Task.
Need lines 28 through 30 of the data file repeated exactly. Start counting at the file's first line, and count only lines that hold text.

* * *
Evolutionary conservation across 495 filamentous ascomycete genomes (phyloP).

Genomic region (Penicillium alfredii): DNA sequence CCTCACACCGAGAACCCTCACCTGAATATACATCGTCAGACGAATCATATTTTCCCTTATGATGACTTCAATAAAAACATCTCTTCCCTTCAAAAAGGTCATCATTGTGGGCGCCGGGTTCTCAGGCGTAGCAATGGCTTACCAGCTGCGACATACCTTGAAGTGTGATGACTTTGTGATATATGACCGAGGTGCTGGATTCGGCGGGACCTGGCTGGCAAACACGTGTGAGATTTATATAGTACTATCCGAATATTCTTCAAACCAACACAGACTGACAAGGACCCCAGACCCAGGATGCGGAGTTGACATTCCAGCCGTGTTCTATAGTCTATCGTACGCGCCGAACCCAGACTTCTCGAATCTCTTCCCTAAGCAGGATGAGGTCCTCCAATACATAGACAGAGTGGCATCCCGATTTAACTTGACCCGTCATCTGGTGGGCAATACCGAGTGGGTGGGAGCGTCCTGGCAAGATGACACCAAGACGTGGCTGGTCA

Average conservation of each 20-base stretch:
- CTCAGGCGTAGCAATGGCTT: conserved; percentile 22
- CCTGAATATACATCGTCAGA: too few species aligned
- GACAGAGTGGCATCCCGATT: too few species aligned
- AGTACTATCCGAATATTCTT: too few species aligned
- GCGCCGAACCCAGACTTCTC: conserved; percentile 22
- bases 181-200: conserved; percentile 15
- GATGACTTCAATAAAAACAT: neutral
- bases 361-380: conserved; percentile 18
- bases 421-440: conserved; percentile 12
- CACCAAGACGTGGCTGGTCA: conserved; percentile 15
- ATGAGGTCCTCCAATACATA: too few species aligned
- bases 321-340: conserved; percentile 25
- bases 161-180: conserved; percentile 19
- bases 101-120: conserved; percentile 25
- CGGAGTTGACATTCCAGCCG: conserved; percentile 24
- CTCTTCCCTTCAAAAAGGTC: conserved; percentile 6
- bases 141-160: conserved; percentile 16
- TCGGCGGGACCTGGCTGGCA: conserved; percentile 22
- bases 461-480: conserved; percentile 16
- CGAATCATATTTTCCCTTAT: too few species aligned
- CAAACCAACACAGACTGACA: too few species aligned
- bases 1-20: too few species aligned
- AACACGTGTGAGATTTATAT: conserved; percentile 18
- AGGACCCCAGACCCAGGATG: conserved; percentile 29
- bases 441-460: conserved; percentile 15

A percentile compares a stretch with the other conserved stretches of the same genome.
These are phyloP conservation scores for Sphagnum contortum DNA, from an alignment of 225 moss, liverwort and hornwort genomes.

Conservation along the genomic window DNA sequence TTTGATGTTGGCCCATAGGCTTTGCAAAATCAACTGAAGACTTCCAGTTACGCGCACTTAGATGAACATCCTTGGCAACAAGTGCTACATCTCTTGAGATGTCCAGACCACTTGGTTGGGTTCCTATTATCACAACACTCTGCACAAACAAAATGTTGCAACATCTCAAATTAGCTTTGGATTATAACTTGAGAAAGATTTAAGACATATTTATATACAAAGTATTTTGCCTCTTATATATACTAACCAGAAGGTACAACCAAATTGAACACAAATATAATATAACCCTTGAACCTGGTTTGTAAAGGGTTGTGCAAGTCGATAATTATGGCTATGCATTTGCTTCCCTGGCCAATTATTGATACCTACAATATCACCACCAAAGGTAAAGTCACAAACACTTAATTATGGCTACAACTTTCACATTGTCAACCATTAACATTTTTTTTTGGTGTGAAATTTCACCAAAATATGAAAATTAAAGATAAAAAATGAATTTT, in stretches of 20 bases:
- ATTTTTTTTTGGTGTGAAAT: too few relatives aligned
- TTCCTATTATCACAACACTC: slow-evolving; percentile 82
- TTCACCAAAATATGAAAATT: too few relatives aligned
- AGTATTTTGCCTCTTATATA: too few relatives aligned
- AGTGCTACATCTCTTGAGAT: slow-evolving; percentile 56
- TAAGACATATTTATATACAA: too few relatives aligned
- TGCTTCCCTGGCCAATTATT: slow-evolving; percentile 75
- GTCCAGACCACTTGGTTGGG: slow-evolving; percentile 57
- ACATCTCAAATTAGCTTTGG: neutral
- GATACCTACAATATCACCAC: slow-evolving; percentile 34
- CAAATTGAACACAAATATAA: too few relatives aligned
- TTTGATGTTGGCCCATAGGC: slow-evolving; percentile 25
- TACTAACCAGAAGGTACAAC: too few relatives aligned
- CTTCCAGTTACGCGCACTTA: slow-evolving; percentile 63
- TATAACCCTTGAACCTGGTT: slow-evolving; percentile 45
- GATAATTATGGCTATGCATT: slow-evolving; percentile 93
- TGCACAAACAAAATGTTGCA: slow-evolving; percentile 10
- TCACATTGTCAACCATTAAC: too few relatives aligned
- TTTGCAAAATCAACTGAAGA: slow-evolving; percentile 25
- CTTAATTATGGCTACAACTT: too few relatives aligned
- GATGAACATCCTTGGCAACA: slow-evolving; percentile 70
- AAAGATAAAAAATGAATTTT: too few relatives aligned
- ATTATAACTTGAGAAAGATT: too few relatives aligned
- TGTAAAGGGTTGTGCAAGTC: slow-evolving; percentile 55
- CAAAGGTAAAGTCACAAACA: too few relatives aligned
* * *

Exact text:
- bases 441-460: conserved; percentile 15

A percentile compares a stretch with the other conserved stretches of the same genome.
These are phyloP conservation scores for Sphagnum contortum DNA, from an alignment of 225 moss, liverwort and hornwort genomes.